This afternoon, under some weeping willows,
I sat on a park bench,
Watching time pass like an old-ager
Pushing his wheel chair uphill in slow steps,
Making progress with the strength of a skilled horseman
In his last chariot's race with death.
I heard a group of spring-drunk
Mexicans chanting love songs in Spanish, happy
To have an hour free from wage-labor and
Playing football as though wooing the first virgin named,
The birds sang in chirpy laughs
At the dumb merriment of us fools
While under those thousand leaves
I eavesdropped on other strangers' soft-speak,
Looking with their voices for a springtime romance
Or a willing ear to hear their loneliness
That not even God could understand.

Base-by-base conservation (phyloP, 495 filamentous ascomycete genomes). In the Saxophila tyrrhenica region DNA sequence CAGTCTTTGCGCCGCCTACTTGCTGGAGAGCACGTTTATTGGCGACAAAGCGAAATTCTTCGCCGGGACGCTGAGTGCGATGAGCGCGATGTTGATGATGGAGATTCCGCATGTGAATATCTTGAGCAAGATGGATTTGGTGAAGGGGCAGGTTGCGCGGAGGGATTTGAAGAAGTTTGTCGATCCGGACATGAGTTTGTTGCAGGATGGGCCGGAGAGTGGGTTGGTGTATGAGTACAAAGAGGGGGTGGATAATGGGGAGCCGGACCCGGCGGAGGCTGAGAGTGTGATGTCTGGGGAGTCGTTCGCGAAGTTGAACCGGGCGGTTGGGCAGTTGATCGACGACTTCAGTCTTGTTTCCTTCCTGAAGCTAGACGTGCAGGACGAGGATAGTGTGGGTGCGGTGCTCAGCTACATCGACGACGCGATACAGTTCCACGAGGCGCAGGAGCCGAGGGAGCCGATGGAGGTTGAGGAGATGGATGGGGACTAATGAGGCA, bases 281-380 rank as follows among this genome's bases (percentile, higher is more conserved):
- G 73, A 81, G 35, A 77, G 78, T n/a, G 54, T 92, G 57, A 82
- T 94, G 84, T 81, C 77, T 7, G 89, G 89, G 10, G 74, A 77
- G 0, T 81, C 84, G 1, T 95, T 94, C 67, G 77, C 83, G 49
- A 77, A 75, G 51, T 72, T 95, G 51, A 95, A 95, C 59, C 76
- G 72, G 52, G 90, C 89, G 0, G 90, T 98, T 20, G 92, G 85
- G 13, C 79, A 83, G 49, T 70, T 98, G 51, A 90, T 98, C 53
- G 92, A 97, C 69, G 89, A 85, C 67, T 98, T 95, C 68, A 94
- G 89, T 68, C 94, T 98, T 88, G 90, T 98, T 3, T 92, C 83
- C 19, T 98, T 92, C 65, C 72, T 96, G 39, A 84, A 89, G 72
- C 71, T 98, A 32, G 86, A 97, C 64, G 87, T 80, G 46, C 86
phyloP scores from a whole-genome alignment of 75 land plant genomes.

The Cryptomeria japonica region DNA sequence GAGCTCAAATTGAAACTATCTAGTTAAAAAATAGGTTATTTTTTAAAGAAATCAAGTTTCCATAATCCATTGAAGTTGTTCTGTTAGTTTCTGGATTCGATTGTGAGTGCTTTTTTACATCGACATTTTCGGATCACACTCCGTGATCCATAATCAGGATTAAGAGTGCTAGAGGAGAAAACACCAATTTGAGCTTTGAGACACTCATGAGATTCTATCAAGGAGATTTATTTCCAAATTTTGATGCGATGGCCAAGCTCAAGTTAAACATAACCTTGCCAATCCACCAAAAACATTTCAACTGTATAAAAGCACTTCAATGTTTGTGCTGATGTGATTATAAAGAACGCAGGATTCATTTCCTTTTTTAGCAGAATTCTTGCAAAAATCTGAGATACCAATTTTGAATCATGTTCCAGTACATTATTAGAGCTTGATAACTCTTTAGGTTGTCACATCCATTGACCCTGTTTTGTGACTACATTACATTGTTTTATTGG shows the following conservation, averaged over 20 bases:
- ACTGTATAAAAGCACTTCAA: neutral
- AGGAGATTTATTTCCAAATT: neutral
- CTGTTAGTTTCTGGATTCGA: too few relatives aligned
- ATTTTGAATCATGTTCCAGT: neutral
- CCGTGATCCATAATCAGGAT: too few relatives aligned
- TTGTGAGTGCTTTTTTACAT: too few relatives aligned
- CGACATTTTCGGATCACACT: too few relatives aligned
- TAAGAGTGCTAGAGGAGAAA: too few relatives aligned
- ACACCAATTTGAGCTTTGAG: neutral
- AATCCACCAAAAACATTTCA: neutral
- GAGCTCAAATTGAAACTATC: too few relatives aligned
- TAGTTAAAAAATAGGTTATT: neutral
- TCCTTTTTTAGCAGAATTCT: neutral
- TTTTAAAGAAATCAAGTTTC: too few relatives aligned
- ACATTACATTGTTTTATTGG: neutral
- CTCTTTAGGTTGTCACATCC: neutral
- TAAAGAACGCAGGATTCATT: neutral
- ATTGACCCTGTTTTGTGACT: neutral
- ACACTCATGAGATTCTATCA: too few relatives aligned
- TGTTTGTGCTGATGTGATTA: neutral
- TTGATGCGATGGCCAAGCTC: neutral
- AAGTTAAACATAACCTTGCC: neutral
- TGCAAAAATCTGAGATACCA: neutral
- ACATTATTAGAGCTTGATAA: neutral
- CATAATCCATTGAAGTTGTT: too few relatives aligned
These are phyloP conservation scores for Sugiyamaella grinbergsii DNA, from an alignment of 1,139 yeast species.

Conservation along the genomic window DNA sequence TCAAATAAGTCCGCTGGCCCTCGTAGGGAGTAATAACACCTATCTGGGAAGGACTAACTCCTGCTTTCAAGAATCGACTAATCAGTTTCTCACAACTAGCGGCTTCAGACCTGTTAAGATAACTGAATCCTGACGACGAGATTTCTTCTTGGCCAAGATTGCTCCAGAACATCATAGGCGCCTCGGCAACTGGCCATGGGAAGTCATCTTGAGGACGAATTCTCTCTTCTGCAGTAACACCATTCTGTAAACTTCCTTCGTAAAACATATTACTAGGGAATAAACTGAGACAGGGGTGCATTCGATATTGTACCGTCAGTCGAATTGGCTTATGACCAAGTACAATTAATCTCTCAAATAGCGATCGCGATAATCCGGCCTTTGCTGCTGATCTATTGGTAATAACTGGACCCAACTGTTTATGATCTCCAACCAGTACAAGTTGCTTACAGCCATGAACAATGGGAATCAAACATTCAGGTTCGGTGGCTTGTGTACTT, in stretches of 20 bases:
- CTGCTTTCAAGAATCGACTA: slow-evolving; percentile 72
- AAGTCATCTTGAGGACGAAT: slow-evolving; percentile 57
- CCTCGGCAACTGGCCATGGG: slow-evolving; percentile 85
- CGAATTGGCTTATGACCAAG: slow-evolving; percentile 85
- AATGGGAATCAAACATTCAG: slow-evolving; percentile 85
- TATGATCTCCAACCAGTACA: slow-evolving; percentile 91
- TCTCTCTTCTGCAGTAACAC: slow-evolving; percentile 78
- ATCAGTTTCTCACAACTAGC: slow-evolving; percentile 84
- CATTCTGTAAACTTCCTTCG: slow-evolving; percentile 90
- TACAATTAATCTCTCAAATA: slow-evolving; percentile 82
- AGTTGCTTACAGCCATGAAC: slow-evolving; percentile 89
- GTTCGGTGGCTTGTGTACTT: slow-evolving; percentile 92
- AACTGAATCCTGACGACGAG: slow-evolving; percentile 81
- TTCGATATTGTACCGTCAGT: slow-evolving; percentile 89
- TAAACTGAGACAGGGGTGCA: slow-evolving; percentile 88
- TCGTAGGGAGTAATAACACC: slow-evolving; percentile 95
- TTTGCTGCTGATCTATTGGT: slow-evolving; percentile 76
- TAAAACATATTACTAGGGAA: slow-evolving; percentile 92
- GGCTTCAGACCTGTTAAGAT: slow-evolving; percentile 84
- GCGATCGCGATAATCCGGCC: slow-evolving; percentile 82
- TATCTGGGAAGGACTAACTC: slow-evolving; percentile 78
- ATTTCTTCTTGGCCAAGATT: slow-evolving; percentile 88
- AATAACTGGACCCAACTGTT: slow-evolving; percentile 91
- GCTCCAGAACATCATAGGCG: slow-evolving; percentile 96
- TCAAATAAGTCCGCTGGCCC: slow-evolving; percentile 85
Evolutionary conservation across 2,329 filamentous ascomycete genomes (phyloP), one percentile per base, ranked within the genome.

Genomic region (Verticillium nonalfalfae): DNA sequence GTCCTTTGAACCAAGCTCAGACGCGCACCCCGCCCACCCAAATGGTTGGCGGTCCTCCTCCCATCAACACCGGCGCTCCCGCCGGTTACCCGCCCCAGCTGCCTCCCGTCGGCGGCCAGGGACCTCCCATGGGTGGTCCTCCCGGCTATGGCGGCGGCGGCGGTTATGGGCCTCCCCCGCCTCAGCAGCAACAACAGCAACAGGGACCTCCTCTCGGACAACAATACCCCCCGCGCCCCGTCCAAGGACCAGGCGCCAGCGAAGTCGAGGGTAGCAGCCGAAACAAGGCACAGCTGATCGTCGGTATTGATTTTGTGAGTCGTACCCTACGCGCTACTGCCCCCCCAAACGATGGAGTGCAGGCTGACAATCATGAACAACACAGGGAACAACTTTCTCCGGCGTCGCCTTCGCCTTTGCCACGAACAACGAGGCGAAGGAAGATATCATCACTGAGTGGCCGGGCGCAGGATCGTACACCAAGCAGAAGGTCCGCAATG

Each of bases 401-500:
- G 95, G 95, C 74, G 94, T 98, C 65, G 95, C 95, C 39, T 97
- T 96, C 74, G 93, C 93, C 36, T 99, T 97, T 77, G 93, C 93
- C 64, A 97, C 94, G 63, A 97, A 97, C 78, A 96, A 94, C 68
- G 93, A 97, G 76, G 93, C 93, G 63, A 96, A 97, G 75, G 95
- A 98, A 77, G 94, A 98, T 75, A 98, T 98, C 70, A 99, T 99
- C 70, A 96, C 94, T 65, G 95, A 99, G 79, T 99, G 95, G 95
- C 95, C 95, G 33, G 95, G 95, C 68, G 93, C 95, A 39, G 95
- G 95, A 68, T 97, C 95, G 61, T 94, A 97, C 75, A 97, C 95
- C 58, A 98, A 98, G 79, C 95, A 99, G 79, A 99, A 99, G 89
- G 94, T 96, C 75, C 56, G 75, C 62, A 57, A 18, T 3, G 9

Sometimes I see them—
Images of me at seventy,
Sharing stories about my failing health,
Appeasing the whims of homesickness
In exchange for the shelter of my former self.
Sitting where the forest meets the field,
I read the trees’ still, alive engravings
Of bygone lovers’ bodies,
Traced in misshaped circles on bark—
Hieroglyphs as ancient as passion and speech:
“Matt loves Natalie, ‘93” and other lost names
Carved inside the cartoon permanence of unbroken hearts.
An aging married couple, either ignorant
Or acutely aware of their own absurdity,
Passed me by on the border-path ahead,
Pushing their Shitsu in a stroller
As it stared back at me like a puppy-eyed child.
I saw the hills rise into the old-ager,
Stretching, arm-in-sling, from where he perched
To watch the soccer match end,
Readied and armored with his solitude
To finish that which fears lesser men.